The Arch may have also been Hong Kong’s first “independent” film. The director, who was born in either Hong Kong or Yunnan province in southwest China and grew up in Hong Kong and Taiwan, was from a very wealthy family – her grandfather was reportedly a powerful Chinese warlord. (She was embarrassed about this, and dropped her family name, Tong, to disguise her lineage).

Lisa Lu, who starred in The Arch and The Empress Dowager, poses with her daughter Lucia Hwong in 1978. Photo: SCMP

Her family sent her to study filmmaking in the US, where she wrote the script of The Arch. Returning to Hong Kong, she couldn’t get studio funding for the film, so she funded it with money from her family. She rented a disused soundstage from Cathay Studio at a cut-price rate and shot in black and white to save money.

As befits a recent film school graduate, Tong makes use of the full armoury of techniques available to the filmmaker – montage, freeze-frames, zooms and time-lapse photography are all on show. To add to the variety, she employed two cinematographers. Subrata Mitra, who had worked with Indian master director Satyajit Ray, shot the interiors while Qu Hexi shot outside.

“The film mixes a naturalistic style with a 1960s montage style that seeks to capture the inner emotional and psychological states of the character by overlaying images, shock insertions, and repeat cutting,” says Garcia. “It’s a style that derives elements from, for example, Roger Corman’s The Trip, and other psychedelic-inspired works.”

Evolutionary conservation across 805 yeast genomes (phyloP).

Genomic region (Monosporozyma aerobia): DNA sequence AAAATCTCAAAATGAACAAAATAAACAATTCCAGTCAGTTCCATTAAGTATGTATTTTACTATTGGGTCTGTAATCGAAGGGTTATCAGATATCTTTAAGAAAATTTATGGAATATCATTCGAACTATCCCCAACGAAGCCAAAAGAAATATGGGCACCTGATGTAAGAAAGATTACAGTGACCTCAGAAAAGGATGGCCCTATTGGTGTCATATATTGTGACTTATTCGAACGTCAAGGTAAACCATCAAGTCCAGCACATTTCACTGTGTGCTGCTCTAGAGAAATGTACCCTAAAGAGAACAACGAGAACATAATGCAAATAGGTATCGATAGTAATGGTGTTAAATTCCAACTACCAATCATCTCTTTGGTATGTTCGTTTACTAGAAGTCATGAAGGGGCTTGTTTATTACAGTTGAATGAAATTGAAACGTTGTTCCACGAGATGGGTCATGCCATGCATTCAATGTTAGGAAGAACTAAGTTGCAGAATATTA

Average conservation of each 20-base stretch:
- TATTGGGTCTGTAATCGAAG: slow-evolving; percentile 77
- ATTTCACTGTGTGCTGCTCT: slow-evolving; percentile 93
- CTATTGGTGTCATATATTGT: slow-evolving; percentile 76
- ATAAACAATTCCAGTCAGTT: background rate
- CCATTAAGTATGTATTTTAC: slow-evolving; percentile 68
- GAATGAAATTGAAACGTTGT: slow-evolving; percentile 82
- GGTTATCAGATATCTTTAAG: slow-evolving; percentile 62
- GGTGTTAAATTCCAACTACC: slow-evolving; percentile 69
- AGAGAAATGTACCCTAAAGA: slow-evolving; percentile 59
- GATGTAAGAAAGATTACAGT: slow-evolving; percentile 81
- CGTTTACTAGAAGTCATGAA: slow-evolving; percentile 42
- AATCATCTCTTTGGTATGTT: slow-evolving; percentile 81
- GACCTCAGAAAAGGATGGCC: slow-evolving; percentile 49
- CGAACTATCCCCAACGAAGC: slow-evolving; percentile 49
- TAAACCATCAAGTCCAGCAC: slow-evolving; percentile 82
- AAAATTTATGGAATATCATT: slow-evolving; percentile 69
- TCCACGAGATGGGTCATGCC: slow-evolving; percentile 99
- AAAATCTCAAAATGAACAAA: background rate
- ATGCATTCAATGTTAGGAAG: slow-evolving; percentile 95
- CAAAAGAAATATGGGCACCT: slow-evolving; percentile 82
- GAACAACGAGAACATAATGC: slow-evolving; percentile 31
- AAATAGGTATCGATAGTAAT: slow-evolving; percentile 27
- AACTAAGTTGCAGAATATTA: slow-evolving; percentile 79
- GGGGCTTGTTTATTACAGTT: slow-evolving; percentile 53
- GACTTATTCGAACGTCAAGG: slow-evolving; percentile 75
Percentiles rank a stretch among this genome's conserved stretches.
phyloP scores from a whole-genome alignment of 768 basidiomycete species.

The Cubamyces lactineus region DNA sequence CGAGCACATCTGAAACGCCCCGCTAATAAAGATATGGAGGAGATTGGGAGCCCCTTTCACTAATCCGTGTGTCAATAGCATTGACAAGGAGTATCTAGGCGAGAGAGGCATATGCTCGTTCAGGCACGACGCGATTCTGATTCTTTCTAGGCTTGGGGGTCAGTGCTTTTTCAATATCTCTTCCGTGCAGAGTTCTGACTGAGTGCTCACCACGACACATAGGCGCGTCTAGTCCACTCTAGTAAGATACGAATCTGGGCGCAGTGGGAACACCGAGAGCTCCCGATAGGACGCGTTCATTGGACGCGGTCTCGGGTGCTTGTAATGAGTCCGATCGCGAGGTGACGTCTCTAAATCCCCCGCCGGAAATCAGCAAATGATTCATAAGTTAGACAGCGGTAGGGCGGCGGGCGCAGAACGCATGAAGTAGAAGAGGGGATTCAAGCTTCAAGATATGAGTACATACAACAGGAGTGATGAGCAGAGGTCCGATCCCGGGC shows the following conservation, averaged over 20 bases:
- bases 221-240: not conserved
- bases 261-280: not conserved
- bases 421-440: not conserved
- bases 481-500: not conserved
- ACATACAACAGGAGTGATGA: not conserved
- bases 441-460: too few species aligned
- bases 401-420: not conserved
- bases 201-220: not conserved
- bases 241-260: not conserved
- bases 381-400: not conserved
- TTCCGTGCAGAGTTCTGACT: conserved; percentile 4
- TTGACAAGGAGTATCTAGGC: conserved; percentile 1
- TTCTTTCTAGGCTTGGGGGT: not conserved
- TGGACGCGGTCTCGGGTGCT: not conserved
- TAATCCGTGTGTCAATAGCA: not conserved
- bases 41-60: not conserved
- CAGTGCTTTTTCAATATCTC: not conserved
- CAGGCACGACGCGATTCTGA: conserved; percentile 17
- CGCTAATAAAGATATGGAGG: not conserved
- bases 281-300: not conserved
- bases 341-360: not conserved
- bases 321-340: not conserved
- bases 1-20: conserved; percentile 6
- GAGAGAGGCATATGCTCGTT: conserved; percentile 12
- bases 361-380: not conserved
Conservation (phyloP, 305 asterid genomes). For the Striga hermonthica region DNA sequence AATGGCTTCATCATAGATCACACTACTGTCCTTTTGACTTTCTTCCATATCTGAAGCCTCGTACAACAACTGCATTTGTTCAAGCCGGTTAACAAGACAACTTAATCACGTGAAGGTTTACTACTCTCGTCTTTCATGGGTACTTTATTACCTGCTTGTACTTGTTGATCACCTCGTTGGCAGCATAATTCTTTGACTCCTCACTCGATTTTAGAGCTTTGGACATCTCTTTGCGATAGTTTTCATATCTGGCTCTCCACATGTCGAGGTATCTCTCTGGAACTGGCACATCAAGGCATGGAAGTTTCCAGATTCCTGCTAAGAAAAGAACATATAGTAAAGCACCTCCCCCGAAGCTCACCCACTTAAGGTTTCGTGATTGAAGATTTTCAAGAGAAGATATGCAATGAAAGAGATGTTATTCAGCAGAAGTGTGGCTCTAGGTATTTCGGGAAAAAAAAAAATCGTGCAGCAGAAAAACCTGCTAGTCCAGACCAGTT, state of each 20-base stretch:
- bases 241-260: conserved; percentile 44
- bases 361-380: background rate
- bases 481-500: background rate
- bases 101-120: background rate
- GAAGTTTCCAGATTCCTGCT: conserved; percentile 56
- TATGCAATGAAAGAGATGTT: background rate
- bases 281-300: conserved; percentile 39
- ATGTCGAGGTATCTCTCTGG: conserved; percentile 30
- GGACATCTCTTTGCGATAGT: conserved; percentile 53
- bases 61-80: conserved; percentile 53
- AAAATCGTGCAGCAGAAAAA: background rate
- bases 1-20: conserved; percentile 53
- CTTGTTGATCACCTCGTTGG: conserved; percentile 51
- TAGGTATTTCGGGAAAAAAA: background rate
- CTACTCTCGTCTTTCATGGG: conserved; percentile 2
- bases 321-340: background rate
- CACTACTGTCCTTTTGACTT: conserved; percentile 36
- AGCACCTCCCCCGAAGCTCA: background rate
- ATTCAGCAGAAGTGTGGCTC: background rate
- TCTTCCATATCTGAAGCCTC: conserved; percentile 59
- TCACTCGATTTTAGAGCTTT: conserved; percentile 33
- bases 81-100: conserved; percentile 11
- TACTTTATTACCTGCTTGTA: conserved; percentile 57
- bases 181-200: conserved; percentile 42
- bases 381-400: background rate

Lisa Lu in a still from The Arch.

In his essay, Lau notes that the Freudian elements of the film, such as the murder of the cock to show the widow’s frustration, were popular elements of international cinema in the 1960s and 1970s. “Shu is deeply influenced by Western culture, especially existentialism and Freudian psychology, which prevailed in the 1960s,” he wrote.

The film is anchored by an expressive performance by Lu – known to today’s cinema-goers for her performance as matriarch Ah Ma in Crazy Rich Asians – as Madame Dong. Shu distils the dialogue down to essentials, and much of the story is told in silence, using Lu’s facial expressions and body language to convey the meaning.

Lu started her acting career in the US, and later became famous in Hong Kong. The Arch was the film that launched her career in the then British colony.

“Lisa Lu was in her mid-30s when The Arch was made,” Garcia says. “Her performance is superior in the film – she subtly conveys different nuances of emotion and repressed desire. Shu Shuen made sure Lu didn’t give an overwrought, melodramatic performance, which lesser actresses might have lapsed into, given that there isn’t much dialogue in the film.”

Promotional stills for Sup Sap Bup Dup (1975), directed by Tong.

The Arch was the hardest film I ever made,” Lu told this writer in an interview in 1999. “Shu Shuen had asked me to come to Hong Kong to be in the film. I really wanted to support this young director. She ran out of money, but I stuck with her right to the end.”

After The Arch, Tong made the equally acclaimed China Behind in 1974, a film about people escaping to Hong Kong from mainland during the Cultural Revolution. The film was banned in Hong Kong, although it did find a release years later, in 1987. Shu made two more films, Sup Sap Bup Dup and The Hong Kong Tycoon, before abandoning filmmaking and moving to the US.

“If Shu Shuen had made her appearance 10 years later, joining forces with the younger generation of filmmakers, her chances of making it commercially would have been much better,” wrote Lau. “Her debut was made before its time.”

A scene from the 1974 film China Behind, directed by Tong.

In this regular feature series on the best of Hong Kong cinema, we examine the legacy of classic films, re-evaluate the careers of its greatest stars, and revisit some of the lesser-known aspects of the beloved industry.

Want more articles like this? Follow SCMP Film on Facebook